Yet no one could accuse Dylan of ignoring his crowd-pleasing obligations; although he has a new album, Together Through Life, out this month, the set was packed full of classics. The show really got under way with “Chimes of Freedom”, which rang out like church bells, achieving the remarkable feat of making the arena seem almost – for a few brief moments – like a vast cathedral. “Highway 61 Revisited” thundered along like a runaway train. “Like a Rolling Stone”, a song that has gone through as many incarnations as Dylan himself, got even the less well-preserved audience members back on their feet. “Blowin’ in the Wind”, the last song in the encore, was so dirge-like that the audience didn’t seem to realise what he was playing until halfway through.

The new songs “Thunder on the Mountain” and “Working Man’s Blues #2” – from his last album, Modern Times – were more instantly recognisable, as they already fit comfortably into the bluesman sound Dylan has been carving out ever since the release of Love and Theft in the late 1990s.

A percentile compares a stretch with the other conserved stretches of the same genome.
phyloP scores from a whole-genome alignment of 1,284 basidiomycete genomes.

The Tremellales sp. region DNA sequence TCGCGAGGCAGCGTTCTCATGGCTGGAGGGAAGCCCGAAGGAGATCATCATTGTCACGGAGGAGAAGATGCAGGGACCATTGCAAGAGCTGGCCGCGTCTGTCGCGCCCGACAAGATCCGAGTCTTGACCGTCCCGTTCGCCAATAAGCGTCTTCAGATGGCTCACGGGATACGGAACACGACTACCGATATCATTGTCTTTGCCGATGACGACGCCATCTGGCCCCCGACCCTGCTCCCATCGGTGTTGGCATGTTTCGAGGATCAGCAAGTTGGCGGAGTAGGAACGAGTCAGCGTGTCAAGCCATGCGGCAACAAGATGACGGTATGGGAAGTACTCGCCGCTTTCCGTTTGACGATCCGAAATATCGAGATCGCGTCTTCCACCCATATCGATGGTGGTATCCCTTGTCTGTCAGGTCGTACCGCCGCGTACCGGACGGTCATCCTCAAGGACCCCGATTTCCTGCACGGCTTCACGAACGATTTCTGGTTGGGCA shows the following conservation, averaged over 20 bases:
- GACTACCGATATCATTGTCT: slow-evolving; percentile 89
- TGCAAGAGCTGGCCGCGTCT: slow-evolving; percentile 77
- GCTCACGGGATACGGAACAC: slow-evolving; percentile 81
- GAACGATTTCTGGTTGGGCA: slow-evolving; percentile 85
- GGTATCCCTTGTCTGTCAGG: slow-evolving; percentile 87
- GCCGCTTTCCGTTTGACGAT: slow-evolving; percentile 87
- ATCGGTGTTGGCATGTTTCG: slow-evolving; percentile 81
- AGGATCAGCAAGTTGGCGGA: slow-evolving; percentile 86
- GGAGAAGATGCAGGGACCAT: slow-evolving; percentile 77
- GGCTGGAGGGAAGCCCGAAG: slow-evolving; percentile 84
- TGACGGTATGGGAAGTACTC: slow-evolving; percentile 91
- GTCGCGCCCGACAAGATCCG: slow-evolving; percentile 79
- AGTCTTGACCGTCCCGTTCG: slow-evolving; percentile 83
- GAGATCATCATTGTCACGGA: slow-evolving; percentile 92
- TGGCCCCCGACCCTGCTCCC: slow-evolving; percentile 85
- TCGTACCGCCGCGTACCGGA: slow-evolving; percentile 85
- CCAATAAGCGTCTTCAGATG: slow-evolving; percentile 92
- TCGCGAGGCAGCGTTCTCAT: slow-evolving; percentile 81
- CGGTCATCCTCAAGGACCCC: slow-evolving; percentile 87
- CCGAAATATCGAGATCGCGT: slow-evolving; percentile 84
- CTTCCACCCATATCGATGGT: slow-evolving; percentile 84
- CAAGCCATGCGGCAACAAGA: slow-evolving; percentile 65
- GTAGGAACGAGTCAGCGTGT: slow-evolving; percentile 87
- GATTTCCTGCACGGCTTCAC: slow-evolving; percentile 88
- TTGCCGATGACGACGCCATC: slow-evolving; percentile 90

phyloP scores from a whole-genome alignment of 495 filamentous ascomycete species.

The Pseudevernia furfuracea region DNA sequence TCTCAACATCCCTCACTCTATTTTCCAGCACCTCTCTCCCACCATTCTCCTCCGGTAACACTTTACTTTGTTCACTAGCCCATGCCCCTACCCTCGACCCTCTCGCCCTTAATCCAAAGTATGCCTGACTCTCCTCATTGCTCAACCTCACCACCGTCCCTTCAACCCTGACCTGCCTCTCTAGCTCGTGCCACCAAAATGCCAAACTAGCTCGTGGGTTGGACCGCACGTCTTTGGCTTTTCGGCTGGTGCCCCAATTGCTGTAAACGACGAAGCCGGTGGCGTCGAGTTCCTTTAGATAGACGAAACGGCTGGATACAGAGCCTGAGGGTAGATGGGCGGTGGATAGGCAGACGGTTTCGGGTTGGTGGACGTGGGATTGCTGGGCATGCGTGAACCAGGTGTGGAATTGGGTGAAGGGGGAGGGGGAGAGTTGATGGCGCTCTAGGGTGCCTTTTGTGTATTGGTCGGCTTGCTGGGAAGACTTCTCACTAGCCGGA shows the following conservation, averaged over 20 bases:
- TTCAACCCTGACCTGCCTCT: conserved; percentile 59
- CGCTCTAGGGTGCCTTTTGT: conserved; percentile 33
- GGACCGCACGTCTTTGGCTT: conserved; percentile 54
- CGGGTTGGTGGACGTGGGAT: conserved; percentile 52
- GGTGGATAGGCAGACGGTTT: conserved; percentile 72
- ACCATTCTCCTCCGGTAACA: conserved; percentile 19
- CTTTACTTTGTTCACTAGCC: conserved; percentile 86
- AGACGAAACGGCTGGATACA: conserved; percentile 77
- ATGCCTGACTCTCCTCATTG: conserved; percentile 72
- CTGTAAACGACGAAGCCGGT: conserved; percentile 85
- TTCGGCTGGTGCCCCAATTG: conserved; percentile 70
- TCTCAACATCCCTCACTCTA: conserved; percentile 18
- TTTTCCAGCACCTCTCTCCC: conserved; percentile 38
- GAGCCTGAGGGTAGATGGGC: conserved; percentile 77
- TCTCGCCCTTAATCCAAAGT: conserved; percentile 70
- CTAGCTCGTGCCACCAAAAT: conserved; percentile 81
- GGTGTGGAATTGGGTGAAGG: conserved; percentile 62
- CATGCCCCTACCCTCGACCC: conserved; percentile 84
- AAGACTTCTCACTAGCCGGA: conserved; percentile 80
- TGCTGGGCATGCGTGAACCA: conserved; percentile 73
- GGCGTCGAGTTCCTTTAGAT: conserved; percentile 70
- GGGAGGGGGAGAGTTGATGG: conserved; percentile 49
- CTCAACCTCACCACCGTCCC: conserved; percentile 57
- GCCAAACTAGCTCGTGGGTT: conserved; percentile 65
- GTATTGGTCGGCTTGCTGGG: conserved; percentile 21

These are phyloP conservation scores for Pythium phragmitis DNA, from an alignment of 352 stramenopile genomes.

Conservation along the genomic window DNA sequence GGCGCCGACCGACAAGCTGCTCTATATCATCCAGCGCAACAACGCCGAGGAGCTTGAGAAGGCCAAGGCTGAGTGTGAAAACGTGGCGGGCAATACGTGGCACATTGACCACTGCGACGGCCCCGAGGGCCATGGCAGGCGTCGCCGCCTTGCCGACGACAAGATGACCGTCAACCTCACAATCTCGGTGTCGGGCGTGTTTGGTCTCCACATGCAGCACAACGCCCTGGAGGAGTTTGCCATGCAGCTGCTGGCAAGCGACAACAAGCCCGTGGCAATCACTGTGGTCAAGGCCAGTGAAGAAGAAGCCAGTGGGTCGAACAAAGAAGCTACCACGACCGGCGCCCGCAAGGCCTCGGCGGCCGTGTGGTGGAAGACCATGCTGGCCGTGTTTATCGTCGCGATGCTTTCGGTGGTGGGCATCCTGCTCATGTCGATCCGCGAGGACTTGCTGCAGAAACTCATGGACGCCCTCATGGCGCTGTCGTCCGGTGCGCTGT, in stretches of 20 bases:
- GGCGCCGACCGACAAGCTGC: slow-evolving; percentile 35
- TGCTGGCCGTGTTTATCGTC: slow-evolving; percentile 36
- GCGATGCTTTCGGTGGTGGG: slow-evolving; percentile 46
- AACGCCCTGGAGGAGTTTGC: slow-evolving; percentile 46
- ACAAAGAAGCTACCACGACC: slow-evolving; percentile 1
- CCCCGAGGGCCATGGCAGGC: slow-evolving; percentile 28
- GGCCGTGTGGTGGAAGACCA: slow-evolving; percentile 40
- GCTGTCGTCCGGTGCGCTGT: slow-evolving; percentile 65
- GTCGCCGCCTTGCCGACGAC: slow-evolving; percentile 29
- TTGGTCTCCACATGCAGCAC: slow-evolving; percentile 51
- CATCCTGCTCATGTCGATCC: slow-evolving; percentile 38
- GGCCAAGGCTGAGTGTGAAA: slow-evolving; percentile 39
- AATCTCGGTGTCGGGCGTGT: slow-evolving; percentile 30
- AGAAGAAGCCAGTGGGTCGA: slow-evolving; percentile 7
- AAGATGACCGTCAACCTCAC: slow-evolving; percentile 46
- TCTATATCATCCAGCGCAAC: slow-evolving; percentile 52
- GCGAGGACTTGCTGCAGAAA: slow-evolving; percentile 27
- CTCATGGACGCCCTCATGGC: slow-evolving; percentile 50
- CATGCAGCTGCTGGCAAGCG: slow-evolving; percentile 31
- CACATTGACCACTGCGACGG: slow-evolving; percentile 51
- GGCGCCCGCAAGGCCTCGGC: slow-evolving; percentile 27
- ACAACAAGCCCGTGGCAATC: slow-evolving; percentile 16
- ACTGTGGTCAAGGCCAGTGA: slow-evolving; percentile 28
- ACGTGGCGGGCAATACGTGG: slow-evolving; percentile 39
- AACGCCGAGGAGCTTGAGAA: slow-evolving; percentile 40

While other veteran performers tire of their old repertoire, Dylan treats it like raw material, endlessly reworking it into a form that fascinates him here and now. This is the richness of the folk tradition, in which songs are evolving, living things, rather than fixed recordings. In a recent interview he contrasted himself with pop artists such as McCartney and the Beach Boys, who, he said, “made perfect records, so they have to play them perfectly . . . exactly the way people remember them. My records were never perfect. So there is no point in trying to duplicate them.” It is this curiosity, this need to explore and reinvent, that has kept him artistically fresh enough to continue what has become known as the “never-ending tour”. It will end before too long, of course, which makes it all the more imperative that his fans take advantage of this extraordinary late burst of creativity.